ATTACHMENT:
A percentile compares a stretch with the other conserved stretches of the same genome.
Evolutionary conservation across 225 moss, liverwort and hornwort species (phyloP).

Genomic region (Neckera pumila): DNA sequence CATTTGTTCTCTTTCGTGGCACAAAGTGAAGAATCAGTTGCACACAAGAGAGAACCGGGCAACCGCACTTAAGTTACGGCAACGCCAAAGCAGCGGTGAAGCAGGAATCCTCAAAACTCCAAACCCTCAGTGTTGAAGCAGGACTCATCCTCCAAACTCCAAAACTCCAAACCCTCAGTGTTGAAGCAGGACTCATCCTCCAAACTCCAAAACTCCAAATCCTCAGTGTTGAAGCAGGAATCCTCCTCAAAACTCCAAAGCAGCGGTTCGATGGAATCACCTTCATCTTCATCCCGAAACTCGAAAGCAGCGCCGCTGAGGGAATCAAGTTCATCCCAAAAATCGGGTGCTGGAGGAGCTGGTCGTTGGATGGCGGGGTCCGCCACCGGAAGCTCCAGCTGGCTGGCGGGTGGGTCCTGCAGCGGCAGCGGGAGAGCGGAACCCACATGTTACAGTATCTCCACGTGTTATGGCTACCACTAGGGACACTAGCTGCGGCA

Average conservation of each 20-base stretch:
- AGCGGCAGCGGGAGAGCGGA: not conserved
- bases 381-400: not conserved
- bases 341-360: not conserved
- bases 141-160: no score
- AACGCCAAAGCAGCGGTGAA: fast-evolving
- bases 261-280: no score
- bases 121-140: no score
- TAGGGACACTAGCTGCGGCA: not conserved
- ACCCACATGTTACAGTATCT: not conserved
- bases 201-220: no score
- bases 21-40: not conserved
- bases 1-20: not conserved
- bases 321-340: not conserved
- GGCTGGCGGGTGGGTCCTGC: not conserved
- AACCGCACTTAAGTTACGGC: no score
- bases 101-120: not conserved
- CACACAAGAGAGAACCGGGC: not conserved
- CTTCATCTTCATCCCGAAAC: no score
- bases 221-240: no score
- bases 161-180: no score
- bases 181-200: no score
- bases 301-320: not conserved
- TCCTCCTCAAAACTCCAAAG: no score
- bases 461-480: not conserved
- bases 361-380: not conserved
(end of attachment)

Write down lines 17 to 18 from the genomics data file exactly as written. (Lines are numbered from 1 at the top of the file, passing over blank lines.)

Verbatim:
- bases 321-340: not conserved
- GGCTGGCGGGTGGGTCCTGC: not conserved